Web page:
Analysis of database management systems optimized for general-purpose or transactional use, but not the most demanding high-end transactional applications. Related subjects include:
As previously announced, I did a webcast this afternoon, discussing database diversity. The title of the talk was taken directly from a post – What leading DBMS vendors don’t want you to realize — that argued mid-range DBMS are suitable for a broad variety of tasks. The overriding theme was a Clayton Christensen-style “disruption” narrative.
The sponsor was EnterpriseDB, which is fitting. While not the biggest DBMS industry disrupter in terms of revenue or visible impact (MySQL and Netezza say “Hi”), the Postgres family in general and EnterpriseDB in particular epitomize the disruption threat like nobody else, because of how broadly they substitute for market-leading database managers.
As I promised on the call, below is a post with links to further research backing up the points made. They’re numbered to match some of the presentation slides, which you can find at this link.
4. At various times, starting on Slide 4, I made reference to datatype extensibility, a key feature of Oracle and DB2 – and a key advantage of Postgres over MySQL.
10. Capping off the database diversity discussion, Slide 10 mirrors this 11-point version of a data management software taxonomy.
13-14. I’ve posted many times about data warehousing DBMS and related technologies, including this overview of major analytic DBMS products, another recent overview of data warehouse specialty technologies, and an attempt to distinguish between data warehouse appliance myths and realities. Of particular interest for further research may be our sections on data warehouse appliances and columnar DBMS.
15. I do most of my posting about text search over on Text Technologies, specifically in the search category. Vendors I specifically mentioned as blending search with other kinds of data retrieval were Mark Logic and Attivio.
16. There’s a section here on native XML database management.
17. We also have a section on managing RDF and other graphical data models.
18. Ditto complex event/stream processing.
19. The only embeddable DBMS I’ve written much about recently is solidDB. And frankly, even in that case I’ve focused more on mid-tier caching uses, the now-canceled MySQL relationship, or general technology than I did specifically on embedded uses.
22-24. Back in February, 2007 I made what is probably still my clearest post explaining why I think market-leading DBMS vendors are in the process of getting disrupted
|Categories: EnterpriseDB and Postgres Plus, Mid-range, MySQL, Open source, Oracle, PostgreSQL||Leave a Comment|
Once or twice a year, EnterpriseDB sponsors a webcast for me. The last two were super well-attended. And most people stayed to the end, which is generally an encouraging sign!
The emphasis this time is on alternatives to the market-leading DBMS. I’ll highlight the advantages of both data warehousing specialists and general-purpose mid-range DBMS (naturally focusing on the latter, given who the sponsor is). The provocative title is taken from a January, 2008 post — What leading DBMS vendors don’t want you to realize. If you read every word of this blog, there probably won’t be much new for you. But I’d love to have you listen in and perhaps ask a question anyway!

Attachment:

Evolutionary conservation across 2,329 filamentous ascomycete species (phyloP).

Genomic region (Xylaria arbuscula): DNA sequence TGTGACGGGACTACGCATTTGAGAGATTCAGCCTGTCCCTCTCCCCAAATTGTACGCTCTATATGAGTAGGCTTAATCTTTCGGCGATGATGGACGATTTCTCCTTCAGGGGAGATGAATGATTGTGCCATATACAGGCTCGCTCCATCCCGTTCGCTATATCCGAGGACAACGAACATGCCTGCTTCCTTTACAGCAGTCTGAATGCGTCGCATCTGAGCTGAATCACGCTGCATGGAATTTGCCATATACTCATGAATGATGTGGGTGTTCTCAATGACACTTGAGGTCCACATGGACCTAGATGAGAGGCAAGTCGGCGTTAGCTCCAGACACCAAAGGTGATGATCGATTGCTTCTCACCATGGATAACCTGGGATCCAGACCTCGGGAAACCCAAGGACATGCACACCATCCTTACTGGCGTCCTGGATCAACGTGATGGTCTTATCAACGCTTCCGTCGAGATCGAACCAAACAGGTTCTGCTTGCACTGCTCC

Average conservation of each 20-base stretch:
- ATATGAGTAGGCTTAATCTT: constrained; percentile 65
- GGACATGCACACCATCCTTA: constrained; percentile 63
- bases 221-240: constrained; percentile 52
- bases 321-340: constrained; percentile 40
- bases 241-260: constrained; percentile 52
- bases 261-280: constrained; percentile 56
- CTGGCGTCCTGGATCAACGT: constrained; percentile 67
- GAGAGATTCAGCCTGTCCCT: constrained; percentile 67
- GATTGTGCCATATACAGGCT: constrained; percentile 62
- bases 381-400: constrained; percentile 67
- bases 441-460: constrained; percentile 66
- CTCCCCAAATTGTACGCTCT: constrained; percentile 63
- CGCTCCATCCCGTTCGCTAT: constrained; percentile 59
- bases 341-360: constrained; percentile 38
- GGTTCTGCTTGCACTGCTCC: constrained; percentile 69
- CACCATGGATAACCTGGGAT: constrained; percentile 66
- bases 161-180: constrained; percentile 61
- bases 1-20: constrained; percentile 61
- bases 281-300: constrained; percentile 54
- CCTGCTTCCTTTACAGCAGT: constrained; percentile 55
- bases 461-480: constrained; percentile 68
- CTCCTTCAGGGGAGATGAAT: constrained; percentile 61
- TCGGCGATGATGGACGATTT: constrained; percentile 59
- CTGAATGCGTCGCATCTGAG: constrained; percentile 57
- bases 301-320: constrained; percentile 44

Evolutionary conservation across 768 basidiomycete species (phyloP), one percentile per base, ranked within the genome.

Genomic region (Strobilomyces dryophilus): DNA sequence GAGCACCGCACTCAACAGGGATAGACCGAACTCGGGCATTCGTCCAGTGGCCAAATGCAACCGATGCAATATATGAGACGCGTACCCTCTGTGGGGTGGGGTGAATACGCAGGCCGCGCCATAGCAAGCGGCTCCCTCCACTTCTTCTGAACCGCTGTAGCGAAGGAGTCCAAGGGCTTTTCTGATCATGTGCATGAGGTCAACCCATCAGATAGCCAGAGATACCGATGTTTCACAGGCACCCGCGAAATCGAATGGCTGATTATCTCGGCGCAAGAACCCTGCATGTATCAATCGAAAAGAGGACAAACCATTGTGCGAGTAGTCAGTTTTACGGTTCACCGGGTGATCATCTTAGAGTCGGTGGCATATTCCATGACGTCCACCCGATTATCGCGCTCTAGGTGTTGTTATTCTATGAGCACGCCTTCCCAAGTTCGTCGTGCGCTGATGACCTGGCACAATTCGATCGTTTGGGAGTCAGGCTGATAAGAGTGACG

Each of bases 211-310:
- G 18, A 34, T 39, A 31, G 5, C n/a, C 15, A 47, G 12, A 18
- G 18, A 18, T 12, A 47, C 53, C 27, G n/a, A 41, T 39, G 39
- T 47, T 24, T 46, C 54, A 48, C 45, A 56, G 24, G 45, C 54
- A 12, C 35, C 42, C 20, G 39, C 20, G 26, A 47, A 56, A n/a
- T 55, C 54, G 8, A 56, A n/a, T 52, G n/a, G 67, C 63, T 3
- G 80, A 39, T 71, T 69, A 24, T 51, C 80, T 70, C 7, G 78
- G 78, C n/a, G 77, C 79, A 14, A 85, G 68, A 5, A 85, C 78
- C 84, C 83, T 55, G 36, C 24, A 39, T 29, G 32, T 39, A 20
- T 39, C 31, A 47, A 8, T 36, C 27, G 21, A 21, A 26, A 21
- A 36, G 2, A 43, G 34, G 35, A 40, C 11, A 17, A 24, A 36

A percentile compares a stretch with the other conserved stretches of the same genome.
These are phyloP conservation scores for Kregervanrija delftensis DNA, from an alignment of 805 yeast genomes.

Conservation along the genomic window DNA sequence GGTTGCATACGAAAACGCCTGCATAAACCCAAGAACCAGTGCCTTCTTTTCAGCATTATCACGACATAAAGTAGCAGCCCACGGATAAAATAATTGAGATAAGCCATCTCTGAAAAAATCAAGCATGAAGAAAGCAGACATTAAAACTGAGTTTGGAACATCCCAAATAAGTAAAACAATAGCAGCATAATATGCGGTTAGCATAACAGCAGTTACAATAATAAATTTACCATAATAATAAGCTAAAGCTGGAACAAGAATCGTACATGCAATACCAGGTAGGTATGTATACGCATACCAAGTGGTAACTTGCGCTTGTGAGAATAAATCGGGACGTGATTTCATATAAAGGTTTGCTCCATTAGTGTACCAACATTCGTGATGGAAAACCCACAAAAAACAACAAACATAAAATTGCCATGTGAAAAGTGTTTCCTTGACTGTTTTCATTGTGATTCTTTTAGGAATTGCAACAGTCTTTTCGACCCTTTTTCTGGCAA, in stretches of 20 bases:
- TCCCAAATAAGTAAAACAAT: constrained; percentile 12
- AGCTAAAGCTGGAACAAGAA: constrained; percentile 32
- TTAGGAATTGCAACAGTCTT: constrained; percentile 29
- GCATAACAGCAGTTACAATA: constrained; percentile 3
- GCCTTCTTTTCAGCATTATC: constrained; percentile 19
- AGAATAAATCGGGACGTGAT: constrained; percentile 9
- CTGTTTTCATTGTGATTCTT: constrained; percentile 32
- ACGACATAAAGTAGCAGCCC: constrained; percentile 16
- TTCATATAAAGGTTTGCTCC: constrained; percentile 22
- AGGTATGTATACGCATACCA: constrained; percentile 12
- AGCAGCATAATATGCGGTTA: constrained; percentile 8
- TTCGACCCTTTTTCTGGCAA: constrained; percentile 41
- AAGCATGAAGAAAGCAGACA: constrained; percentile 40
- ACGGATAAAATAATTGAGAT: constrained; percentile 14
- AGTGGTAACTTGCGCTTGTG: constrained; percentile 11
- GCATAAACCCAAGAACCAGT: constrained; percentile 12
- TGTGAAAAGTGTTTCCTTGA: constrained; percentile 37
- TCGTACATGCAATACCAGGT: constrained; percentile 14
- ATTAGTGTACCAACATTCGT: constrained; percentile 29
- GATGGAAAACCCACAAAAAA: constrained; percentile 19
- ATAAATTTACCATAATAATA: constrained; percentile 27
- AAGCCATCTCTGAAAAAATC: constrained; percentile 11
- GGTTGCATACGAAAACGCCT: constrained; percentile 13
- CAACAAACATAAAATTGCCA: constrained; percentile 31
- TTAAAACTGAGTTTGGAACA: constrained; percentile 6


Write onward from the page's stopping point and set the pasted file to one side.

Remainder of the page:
You can register on EnterpriseDB’s webcast page, which also has an archived webcast I did for them in October, 2007.
EnterpriseDB is making a series of moves and announcements. Highlights include:
- Renaming/repositioning the product as “Postgres Plus.” The free product is now Postgres Plus, while the version you pay EnterpriseDB for is now Postgres Plus Advanced Server.
- Repackaging the products, so that Postgres Plus Advanced Server is a strict superset of Postgres Plus.
- New features added to Postgres Plus Advanced Server.
- Features newly migrated from Advanced Server down to Postgres Plus.
- A strategic investment by IBM.
- Stressing Postgres in EnterpriseDB marketing, and dropping the tag-line defining themselves as “the Oracle-compatible database company.”
So far as I can tell, most of the technical differences between Advanced Server and regular Postgres Plus lie in three areas: Read more
|Categories: Cache, Emulation, transparency, portability, EnterpriseDB and Postgres Plus, Mid-range, MySQL, OLTP, Open source, PostgreSQL||1 Comment|
Last year, I thought that solidDB could at least potentially be an outstanding MySQL engine. But as per news posted on SourceForge last week, that’s not going to happen. At least, it’s not going to happen via any development efforts from IBM.
I previously wrote that EnterpriseDB-on-Elastra has very little enterprise traction, drawing most of its interest instead from online businesses or ISVs. Having used that as a starting point in a recent chat with EnterpriseDB marketing chief Derek Rodner, I can now add that overall: